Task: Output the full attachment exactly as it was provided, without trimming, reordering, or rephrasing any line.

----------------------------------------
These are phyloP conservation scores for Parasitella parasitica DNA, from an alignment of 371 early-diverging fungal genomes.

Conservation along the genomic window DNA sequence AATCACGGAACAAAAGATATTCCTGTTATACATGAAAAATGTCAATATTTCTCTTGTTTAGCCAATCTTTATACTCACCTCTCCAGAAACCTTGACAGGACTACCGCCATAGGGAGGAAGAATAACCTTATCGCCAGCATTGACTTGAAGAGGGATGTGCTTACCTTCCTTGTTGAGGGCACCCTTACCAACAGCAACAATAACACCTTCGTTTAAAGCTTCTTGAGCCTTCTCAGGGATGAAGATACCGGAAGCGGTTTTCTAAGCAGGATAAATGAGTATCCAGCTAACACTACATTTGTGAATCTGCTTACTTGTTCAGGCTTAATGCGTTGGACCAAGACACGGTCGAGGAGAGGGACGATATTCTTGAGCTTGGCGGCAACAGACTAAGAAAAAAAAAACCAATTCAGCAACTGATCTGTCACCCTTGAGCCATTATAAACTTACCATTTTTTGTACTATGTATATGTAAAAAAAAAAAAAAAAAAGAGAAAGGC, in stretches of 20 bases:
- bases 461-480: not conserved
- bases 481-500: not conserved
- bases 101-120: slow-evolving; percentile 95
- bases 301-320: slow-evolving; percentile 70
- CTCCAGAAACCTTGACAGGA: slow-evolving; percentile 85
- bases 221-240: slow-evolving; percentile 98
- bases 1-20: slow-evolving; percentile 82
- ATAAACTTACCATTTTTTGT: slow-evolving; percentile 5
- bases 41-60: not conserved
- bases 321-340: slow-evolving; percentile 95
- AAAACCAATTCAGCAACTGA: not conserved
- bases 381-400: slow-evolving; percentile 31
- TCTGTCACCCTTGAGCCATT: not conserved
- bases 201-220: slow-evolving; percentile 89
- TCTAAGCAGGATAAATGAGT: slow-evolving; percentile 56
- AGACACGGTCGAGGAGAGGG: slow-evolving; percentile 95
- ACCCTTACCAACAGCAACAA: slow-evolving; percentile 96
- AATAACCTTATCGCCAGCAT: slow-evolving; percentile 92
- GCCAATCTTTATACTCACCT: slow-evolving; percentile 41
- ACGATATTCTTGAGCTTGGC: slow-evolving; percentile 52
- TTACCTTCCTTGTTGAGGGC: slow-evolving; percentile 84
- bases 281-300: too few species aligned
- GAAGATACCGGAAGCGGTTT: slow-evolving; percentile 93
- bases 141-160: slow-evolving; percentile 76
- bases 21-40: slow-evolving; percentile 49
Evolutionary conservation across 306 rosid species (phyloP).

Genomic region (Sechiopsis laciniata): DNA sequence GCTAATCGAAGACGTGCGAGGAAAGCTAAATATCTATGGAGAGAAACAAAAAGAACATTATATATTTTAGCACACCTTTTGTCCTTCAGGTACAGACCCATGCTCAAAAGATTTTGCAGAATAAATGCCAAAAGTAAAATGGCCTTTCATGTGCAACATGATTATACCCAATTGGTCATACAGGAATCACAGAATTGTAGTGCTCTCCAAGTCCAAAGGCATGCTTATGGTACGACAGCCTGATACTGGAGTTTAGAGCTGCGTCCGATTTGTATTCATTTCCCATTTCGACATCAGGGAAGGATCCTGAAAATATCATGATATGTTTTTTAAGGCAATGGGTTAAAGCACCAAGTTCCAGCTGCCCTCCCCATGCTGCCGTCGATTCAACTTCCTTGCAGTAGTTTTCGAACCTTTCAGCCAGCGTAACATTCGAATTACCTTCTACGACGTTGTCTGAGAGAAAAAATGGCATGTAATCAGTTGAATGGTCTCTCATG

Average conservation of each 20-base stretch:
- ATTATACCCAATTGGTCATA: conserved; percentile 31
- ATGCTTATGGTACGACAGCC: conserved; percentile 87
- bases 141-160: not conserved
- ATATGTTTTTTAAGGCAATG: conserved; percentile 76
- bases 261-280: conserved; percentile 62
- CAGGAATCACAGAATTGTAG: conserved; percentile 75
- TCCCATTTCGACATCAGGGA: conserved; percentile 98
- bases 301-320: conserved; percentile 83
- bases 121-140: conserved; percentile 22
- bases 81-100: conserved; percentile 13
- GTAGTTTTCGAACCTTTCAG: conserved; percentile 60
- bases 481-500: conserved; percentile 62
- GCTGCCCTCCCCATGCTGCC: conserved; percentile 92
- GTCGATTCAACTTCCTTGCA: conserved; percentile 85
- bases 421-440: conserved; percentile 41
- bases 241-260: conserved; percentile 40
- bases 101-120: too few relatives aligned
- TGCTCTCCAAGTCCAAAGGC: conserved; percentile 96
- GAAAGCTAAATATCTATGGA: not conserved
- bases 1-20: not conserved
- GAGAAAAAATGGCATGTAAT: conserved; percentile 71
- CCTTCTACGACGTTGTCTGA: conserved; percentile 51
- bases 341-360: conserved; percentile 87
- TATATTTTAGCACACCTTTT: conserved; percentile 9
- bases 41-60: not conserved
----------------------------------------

These are phyloP conservation scores for Parasitella parasitica DNA, from an alignment of 371 early-diverging fungal genomes.

Conservation along the genomic window DNA sequence AATCACGGAACAAAAGATATTCCTGTTATACATGAAAAATGTCAATATTTCTCTTGTTTAGCCAATCTTTATACTCACCTCTCCAGAAACCTTGACAGGACTACCGCCATAGGGAGGAAGAATAACCTTATCGCCAGCATTGACTTGAAGAGGGATGTGCTTACCTTCCTTGTTGAGGGCACCCTTACCAACAGCAACAATAACACCTTCGTTTAAAGCTTCTTGAGCCTTCTCAGGGATGAAGATACCGGAAGCGGTTTTCTAAGCAGGATAAATGAGTATCCAGCTAACACTACATTTGTGAATCTGCTTACTTGTTCAGGCTTAATGCGTTGGACCAAGACACGGTCGAGGAGAGGGACGATATTCTTGAGCTTGGCGGCAACAGACTAAGAAAAAAAAAACCAATTCAGCAACTGATCTGTCACCCTTGAGCCATTATAAACTTACCATTTTTTGTACTATGTATATGTAAAAAAAAAAAAAAAAAAGAGAAAGGC, in stretches of 20 bases:
- bases 461-480: not conserved
- bases 481-500: not conserved
- bases 101-120: slow-evolving; percentile 95
- bases 301-320: slow-evolving; percentile 70
- CTCCAGAAACCTTGACAGGA: slow-evolving; percentile 85
- bases 221-240: slow-evolving; percentile 98
- bases 1-20: slow-evolving; percentile 82
- ATAAACTTACCATTTTTTGT: slow-evolving; percentile 5
- bases 41-60: not conserved
- bases 321-340: slow-evolving; percentile 95
- AAAACCAATTCAGCAACTGA: not conserved
- bases 381-400: slow-evolving; percentile 31
- TCTGTCACCCTTGAGCCATT: not conserved
- bases 201-220: slow-evolving; percentile 89
- TCTAAGCAGGATAAATGAGT: slow-evolving; percentile 56
- AGACACGGTCGAGGAGAGGG: slow-evolving; percentile 95
- ACCCTTACCAACAGCAACAA: slow-evolving; percentile 96
- AATAACCTTATCGCCAGCAT: slow-evolving; percentile 92
- GCCAATCTTTATACTCACCT: slow-evolving; percentile 41
- ACGATATTCTTGAGCTTGGC: slow-evolving; percentile 52
- TTACCTTCCTTGTTGAGGGC: slow-evolving; percentile 84
- bases 281-300: too few species aligned
- GAAGATACCGGAAGCGGTTT: slow-evolving; percentile 93
- bases 141-160: slow-evolving; percentile 76
- bases 21-40: slow-evolving; percentile 49
Evolutionary conservation across 306 rosid species (phyloP).

Genomic region (Sechiopsis laciniata): DNA sequence GCTAATCGAAGACGTGCGAGGAAAGCTAAATATCTATGGAGAGAAACAAAAAGAACATTATATATTTTAGCACACCTTTTGTCCTTCAGGTACAGACCCATGCTCAAAAGATTTTGCAGAATAAATGCCAAAAGTAAAATGGCCTTTCATGTGCAACATGATTATACCCAATTGGTCATACAGGAATCACAGAATTGTAGTGCTCTCCAAGTCCAAAGGCATGCTTATGGTACGACAGCCTGATACTGGAGTTTAGAGCTGCGTCCGATTTGTATTCATTTCCCATTTCGACATCAGGGAAGGATCCTGAAAATATCATGATATGTTTTTTAAGGCAATGGGTTAAAGCACCAAGTTCCAGCTGCCCTCCCCATGCTGCCGTCGATTCAACTTCCTTGCAGTAGTTTTCGAACCTTTCAGCCAGCGTAACATTCGAATTACCTTCTACGACGTTGTCTGAGAGAAAAAATGGCATGTAATCAGTTGAATGGTCTCTCATG

Average conservation of each 20-base stretch:
- ATTATACCCAATTGGTCATA: conserved; percentile 31
- ATGCTTATGGTACGACAGCC: conserved; percentile 87
- bases 141-160: not conserved
- ATATGTTTTTTAAGGCAATG: conserved; percentile 76
- bases 261-280: conserved; percentile 62
- CAGGAATCACAGAATTGTAG: conserved; percentile 75
- TCCCATTTCGACATCAGGGA: conserved; percentile 98
- bases 301-320: conserved; percentile 83
- bases 121-140: conserved; percentile 22
- bases 81-100: conserved; percentile 13
- GTAGTTTTCGAACCTTTCAG: conserved; percentile 60
- bases 481-500: conserved; percentile 62
- GCTGCCCTCCCCATGCTGCC: conserved; percentile 92
- GTCGATTCAACTTCCTTGCA: conserved; percentile 85
- bases 421-440: conserved; percentile 41
- bases 241-260: conserved; percentile 40
- bases 101-120: too few relatives aligned
- TGCTCTCCAAGTCCAAAGGC: conserved; percentile 96
- GAAAGCTAAATATCTATGGA: not conserved
- bases 1-20: not conserved
- GAGAAAAAATGGCATGTAAT: conserved; percentile 71
- CCTTCTACGACGTTGTCTGA: conserved; percentile 51
- bases 341-360: conserved; percentile 87
- TATATTTTAGCACACCTTTT: conserved; percentile 9
- bases 41-60: not conserved